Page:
ST. LOUIS (BP) — Louisiana pastor David Crosby will be nominated for president of the Southern Baptist Convention, former SBC President Fred Luter announced today (March 24).
“I have watched David the last 10 years here in New Orleans as he has taken the leadership of all the churches and pastors of our city in helping to rebuild New Orleans, which everybody knows was totally destroyed [in 2005] in Hurricane Katrina,” Luter, pastor of Franklin Avenue Baptist Church in New Orleans, said in an interview, telling Baptist Press of his intention to nominate Crosby during the SBC annual meeting June 14-15 in St. Louis.
“I saw how he was able to get a lot of things done to get the city back up and running,” Luter said, noting Crosby’s “passion for the Body of Christ and for our convention.” “I can see that same passion he had for our city leading the Southern Baptist Convention.”
During the 20 years Crosby has pastored First Baptist Church in New Orleans, the congregation has given between 7 and 15 percent of its undesignated receipts through the Cooperative Program, Luter said. That level of CP giving persisted despite a major relocation effort and $3.5 million of damages sustained from Katrina, Crosby said.
During the fiscal year that began a month following Katrina, First Baptist gave 10.4 percent through CP, according to the SBC’s Annual Church Profile. Over the past five years, the congregation has averaged 9.5 percent giving through CP, Southern Baptists’ unified program of supporting North American and global missions and ministries.
Total missions giving for the congregation has been at least 22 percent of its undesignated receipts each of the past five years, according to ACP.
Currently, First Baptist forwards 7 percent of undesignated receipts through CP; 1 percent to New Orleans Baptist Theological Seminary; 1 percent to the New Orleans Baptist Association; .5 percent to Baptist Friendship House in New Orleans (a joint ministry of the North American Mission Board and the New Orleans Baptist Association); and approximately .5 percent to a ministry to seafarers at the Port of New Orleans, Crosby said.
A designated gift held in trust also generates funds given through CP each year, Crosby said.
The church has averaged 658 in worship and 24 baptisms annually over the past five years, according to ACP. Previously, Crosby pastored churches in Texas and Mississippi.
Luter said Crosby has demonstrated “a heart for missions and a heart for people regardless of their skin color or what side of the tracks they were born on.”
Some 20-25 percent of worship attendees at First Baptist come from non-Anglo ethnic groups, Crosby said. Following Katrina, Franklin Avenue, which is predominantly African American, met at First Baptist’s facilities for two and a half years, and the two churches continue to engage in joint ministry and fellowship activities.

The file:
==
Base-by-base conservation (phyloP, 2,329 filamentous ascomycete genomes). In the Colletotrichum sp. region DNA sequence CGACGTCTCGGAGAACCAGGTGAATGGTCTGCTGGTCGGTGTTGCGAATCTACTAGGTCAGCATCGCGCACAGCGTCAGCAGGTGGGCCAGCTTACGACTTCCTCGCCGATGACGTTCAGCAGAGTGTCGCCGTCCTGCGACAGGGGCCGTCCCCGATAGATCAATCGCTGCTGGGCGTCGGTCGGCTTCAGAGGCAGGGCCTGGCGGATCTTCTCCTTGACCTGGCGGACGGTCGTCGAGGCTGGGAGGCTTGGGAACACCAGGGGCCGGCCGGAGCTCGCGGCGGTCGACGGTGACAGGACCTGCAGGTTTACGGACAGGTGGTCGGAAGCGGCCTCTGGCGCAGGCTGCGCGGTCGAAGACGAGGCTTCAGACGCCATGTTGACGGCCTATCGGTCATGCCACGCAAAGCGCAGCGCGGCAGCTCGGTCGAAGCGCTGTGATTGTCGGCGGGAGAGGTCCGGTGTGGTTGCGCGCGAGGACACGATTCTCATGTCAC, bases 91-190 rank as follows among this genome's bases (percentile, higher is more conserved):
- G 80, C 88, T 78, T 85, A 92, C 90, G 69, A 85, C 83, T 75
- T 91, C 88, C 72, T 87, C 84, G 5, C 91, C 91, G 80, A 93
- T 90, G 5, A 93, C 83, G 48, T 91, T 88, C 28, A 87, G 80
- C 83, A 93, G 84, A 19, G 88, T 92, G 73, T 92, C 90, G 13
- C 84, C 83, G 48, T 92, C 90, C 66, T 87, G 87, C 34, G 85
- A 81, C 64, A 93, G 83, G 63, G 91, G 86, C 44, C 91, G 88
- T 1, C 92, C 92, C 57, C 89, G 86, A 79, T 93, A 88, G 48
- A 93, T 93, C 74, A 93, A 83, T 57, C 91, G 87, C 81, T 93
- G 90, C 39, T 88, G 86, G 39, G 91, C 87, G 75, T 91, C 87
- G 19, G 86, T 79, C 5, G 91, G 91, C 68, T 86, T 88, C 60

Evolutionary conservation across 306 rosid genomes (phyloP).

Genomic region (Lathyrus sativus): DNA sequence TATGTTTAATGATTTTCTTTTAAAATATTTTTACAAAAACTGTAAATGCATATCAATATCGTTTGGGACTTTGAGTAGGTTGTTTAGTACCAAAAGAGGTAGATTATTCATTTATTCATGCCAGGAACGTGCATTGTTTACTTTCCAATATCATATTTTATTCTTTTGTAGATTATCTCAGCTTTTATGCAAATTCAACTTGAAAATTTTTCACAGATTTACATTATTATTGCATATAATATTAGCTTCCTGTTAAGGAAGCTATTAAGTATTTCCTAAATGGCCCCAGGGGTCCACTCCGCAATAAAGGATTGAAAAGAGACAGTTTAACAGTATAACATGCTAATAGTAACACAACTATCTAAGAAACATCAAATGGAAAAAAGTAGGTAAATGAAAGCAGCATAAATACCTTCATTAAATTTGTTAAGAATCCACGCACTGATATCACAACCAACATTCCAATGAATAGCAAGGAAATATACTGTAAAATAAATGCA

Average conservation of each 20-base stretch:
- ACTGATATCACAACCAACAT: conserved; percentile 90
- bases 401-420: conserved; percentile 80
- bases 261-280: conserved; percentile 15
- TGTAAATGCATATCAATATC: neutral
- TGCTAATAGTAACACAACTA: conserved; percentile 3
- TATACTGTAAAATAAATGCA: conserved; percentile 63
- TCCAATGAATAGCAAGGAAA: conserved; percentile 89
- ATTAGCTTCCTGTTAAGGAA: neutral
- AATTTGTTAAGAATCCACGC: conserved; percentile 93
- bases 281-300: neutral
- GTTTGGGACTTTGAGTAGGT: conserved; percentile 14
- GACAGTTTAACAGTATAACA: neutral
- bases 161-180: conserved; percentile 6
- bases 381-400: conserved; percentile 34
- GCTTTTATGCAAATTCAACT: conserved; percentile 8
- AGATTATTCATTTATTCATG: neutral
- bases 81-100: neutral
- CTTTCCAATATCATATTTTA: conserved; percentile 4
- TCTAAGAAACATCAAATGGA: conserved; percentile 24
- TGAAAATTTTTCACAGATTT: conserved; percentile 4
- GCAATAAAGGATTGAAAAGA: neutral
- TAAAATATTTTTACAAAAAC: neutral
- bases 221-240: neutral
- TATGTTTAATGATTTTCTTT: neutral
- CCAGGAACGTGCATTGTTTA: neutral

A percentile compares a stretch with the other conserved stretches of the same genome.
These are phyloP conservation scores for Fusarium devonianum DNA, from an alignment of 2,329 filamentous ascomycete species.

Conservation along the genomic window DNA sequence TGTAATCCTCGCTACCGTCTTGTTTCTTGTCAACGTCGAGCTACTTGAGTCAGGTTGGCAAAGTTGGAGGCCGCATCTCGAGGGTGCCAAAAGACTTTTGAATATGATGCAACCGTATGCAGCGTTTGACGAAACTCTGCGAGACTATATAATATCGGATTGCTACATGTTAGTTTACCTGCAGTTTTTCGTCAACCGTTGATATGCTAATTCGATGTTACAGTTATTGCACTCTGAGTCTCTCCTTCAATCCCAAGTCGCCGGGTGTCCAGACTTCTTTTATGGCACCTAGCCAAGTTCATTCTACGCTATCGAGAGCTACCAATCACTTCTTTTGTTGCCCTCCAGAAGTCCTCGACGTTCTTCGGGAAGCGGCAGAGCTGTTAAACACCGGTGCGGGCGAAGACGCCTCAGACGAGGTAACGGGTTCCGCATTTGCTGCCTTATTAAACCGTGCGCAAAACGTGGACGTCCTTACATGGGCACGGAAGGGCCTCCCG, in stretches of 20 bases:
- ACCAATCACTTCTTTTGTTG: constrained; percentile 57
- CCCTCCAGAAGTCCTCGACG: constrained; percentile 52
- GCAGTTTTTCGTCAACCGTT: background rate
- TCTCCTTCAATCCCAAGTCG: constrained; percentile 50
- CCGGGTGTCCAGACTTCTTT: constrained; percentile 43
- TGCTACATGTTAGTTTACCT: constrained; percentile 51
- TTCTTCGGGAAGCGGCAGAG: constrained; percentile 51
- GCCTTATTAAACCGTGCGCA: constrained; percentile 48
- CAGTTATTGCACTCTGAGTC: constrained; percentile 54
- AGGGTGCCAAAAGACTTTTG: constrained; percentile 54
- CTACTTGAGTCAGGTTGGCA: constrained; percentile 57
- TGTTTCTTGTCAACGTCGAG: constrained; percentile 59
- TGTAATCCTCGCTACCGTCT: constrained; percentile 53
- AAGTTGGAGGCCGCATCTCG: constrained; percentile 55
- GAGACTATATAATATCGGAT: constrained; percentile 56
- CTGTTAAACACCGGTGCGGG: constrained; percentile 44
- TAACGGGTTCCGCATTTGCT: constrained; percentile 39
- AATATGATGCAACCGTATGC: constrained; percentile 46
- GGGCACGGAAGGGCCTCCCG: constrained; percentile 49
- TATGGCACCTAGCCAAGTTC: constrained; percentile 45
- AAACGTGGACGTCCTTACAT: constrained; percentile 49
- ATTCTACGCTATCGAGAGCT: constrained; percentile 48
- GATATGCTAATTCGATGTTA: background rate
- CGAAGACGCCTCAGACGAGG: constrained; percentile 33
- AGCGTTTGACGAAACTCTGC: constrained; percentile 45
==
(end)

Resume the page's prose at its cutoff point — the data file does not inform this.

Total missions participation at First Baptist “may rival” worship attendance, Crosby said, with 4,235 instances of individuals participating in missions projects reported on the 2014 ACP, the most recent year for which data is available. That statistic includes some individuals being counted multiple times because they participated in multiple missions projects, Crosby explained.
Each week, First Baptist sends 80-100 adults into New Orleans to perform a variety of ministries, including feeding the homeless, providing weekend food for needy public school students, conducting prison ministry and nursing home ministry, teaching English as a second language and ministering to people in the sex industry.
The church has taken 14 trips to Ghana over the past six years in conjunction with its adoption of an unreached people group “through the guidance and encouragement of the International Mission Board,” Crosby said.
First Baptist sponsors NOLA Baptist Church, a NAMB church plant, and Crosby is a founding board member of New Orleans Baptist Ministries, the umbrella organization which operates Baptist Friendship House on behalf of NAMB and the local association.
Crosby has served a variety of leadership roles at the association, state convention and SBC levels, including moderator of the New Orleans Baptist Association, Executive Board member of the Louisiana Baptist Convention and member of the SBC Committees on Committees and Resolutions. He is a trustee at Golden Gate Baptist Theological Seminary.
Crosby told BP, “I really believe in cooperation, and I believe the Southern Baptist Convention exists primarily to facilitate cooperation among our churches for the world mission of the Gospel. Cooperation, to me, has a financial component, and my churches have always been deeply invested in the Cooperative Program and the special missions offerings. Cooperation also has a personal component.”
He continued, “I also feel strongly about the Gospel being both proclaimed and enfleshed. The Gospel needs proclamation and incarnation. So I’m convicted that our behavior, both individually and collectively, should reflect the Savior and please Him, and that our words are not enough. … I try to keep both the Great Commandment and the Great Commission on my heart.”
Crosby’s nomination is the third to be announced for the SBC annual meeting.
He is married to Janet and has three children and eight grandchildren. Crosby holds a master of divinity from New Orleans Baptist Theological Seminary and a doctor of philosophy from Baylor University.